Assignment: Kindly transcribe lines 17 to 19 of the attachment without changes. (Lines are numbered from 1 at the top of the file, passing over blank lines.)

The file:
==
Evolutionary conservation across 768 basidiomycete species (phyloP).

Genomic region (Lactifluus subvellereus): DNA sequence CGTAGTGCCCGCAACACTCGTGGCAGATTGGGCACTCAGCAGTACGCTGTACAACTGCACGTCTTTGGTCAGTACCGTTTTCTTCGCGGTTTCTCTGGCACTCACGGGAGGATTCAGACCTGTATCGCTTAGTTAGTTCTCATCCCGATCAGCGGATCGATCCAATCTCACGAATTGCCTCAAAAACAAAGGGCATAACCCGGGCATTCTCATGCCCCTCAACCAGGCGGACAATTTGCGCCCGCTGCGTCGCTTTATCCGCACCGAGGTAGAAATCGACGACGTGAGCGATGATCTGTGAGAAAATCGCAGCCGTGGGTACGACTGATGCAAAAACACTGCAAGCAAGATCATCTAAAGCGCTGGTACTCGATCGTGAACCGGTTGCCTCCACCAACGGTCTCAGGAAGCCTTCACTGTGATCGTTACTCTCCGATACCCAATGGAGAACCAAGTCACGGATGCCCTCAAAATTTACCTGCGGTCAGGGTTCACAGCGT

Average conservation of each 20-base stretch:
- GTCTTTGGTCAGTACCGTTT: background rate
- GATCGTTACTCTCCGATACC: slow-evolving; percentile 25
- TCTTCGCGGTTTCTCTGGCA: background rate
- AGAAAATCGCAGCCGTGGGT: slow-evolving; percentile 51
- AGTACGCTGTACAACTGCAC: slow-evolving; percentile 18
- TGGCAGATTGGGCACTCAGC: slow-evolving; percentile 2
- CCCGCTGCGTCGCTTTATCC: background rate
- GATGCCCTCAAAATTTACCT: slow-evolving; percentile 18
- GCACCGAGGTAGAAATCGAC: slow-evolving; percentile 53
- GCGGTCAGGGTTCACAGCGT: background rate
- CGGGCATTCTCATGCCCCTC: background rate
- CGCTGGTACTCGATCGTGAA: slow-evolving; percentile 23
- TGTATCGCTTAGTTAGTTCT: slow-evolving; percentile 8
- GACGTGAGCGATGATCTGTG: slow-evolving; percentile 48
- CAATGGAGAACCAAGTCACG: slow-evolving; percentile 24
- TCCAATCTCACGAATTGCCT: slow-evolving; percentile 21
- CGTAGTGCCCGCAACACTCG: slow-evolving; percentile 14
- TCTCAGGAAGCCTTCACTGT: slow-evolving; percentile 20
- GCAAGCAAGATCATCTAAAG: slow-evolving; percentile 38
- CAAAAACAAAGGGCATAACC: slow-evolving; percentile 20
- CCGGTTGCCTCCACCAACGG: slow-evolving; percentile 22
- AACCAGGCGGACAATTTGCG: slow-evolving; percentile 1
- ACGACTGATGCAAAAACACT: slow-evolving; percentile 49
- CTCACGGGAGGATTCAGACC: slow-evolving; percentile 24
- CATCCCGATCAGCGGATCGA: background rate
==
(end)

- GACGTGAGCGATGATCTGTG: slow-evolving; percentile 48
- CAATGGAGAACCAAGTCACG: slow-evolving; percentile 24
- TCCAATCTCACGAATTGCCT: slow-evolving; percentile 21